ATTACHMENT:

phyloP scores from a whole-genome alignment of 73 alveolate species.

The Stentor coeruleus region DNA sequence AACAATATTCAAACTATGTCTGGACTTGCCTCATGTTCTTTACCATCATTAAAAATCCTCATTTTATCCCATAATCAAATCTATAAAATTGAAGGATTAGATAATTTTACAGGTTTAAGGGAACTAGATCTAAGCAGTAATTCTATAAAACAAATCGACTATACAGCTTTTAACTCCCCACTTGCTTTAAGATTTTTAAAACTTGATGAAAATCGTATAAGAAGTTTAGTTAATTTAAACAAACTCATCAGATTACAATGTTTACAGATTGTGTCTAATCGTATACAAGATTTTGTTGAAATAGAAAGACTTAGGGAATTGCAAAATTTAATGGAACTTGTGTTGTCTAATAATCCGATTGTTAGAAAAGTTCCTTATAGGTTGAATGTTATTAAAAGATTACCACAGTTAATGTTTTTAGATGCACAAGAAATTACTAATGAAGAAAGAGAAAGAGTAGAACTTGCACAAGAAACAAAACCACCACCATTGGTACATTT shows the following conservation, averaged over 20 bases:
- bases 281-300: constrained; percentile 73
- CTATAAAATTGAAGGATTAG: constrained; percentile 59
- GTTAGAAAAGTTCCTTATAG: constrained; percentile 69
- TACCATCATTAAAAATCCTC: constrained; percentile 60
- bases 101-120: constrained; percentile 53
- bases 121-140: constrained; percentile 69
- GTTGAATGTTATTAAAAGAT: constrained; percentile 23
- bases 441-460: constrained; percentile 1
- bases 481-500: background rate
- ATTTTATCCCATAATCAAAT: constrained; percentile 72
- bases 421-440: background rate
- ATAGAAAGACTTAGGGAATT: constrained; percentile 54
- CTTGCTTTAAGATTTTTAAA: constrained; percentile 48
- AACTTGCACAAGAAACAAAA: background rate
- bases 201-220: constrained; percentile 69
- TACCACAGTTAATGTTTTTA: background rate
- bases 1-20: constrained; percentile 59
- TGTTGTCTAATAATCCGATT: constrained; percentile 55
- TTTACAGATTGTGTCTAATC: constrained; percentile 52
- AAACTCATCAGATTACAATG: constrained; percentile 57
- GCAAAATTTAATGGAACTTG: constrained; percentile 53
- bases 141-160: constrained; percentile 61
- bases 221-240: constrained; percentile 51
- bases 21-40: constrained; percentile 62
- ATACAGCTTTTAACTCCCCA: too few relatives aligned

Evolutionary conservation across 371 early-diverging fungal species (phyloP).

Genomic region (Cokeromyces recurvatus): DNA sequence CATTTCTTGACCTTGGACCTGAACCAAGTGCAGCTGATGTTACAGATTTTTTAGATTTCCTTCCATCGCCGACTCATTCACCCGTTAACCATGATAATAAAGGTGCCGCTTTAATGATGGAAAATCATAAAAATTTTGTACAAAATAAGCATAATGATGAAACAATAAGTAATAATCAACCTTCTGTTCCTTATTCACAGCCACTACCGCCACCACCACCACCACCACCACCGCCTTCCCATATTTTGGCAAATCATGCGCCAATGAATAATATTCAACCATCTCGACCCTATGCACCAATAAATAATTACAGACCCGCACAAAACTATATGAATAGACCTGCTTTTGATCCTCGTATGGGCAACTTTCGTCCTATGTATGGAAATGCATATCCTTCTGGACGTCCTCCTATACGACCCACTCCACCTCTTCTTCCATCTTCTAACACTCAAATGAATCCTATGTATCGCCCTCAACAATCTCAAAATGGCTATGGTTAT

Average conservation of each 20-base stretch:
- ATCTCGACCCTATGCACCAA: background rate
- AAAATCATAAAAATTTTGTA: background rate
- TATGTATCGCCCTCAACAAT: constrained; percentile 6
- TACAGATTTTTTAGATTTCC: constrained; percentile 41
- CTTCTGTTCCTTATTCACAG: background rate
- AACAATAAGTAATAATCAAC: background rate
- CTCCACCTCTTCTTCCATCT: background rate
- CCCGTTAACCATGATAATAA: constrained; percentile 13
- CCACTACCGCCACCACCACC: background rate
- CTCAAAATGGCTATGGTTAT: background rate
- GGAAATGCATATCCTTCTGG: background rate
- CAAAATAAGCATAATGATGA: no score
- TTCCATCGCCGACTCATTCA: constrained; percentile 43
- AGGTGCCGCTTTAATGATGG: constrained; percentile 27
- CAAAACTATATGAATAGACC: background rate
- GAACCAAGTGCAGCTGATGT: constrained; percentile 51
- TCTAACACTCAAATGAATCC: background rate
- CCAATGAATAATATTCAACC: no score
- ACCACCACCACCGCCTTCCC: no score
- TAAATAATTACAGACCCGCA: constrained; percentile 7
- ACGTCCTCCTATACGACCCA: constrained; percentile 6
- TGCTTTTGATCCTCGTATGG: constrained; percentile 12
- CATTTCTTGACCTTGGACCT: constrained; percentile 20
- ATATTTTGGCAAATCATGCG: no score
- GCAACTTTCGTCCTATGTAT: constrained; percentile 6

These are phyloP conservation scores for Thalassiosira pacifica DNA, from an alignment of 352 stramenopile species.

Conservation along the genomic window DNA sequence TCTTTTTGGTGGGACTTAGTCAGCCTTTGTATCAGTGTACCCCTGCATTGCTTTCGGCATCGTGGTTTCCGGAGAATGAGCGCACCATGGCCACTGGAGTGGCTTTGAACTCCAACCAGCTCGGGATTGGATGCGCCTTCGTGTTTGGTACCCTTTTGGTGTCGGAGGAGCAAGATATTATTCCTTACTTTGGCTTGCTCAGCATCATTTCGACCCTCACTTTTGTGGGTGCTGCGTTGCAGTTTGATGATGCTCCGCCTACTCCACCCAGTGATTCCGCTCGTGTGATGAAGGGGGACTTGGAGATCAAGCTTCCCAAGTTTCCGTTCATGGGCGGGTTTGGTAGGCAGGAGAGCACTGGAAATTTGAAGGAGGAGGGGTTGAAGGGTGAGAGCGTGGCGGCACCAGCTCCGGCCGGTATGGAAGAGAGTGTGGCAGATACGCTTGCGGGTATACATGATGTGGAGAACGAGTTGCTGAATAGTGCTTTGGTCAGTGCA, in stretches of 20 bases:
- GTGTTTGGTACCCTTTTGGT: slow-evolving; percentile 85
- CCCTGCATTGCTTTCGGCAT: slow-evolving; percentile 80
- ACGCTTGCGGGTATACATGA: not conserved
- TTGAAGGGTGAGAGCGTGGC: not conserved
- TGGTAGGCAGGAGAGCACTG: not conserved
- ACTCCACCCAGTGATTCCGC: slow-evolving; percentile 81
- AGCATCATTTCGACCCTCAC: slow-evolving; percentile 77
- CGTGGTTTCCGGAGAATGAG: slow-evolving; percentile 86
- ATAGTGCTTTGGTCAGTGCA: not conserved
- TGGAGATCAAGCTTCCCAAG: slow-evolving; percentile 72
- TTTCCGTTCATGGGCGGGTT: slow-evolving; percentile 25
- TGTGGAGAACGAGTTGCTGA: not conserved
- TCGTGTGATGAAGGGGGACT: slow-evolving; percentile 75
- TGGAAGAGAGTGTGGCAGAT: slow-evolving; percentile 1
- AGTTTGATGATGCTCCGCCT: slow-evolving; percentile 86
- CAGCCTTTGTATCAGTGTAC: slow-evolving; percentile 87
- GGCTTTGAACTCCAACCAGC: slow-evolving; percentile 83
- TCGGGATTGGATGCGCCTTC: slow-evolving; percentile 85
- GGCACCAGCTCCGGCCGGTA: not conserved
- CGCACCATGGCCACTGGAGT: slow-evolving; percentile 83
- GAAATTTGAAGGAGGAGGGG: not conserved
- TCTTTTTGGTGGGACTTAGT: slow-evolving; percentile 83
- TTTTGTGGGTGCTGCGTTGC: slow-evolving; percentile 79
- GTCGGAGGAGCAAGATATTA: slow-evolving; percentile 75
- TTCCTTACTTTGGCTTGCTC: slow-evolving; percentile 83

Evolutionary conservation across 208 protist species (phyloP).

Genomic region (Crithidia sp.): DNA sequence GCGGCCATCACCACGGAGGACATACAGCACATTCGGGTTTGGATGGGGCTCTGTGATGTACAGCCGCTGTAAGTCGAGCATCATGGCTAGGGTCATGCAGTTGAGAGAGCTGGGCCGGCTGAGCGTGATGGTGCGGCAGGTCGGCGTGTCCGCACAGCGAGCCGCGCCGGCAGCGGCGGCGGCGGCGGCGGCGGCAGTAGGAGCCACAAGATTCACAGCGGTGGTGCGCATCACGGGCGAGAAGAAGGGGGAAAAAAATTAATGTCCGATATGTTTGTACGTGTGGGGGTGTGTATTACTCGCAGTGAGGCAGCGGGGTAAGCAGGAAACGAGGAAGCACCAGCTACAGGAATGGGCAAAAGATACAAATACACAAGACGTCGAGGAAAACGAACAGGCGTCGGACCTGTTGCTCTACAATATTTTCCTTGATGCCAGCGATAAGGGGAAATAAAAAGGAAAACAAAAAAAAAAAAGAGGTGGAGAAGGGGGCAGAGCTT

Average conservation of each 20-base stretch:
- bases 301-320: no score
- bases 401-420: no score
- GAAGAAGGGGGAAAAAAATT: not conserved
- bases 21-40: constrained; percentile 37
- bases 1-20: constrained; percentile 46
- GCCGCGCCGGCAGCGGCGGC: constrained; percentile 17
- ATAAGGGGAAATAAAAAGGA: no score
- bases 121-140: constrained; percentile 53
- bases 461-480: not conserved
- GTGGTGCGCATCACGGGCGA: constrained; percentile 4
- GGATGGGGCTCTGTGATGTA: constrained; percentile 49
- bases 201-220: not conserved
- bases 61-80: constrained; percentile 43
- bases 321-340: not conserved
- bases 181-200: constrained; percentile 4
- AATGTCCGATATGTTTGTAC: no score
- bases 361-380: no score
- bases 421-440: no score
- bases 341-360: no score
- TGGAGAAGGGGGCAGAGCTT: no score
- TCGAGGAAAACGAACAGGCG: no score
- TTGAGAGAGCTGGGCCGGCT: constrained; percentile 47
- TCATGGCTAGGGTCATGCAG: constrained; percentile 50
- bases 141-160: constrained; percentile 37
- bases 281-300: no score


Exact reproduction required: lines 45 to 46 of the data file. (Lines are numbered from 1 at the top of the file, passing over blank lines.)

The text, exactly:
- CAAAACTATATGAATAGACC: background rate
- GAACCAAGTGCAGCTGATGT: constrained; percentile 51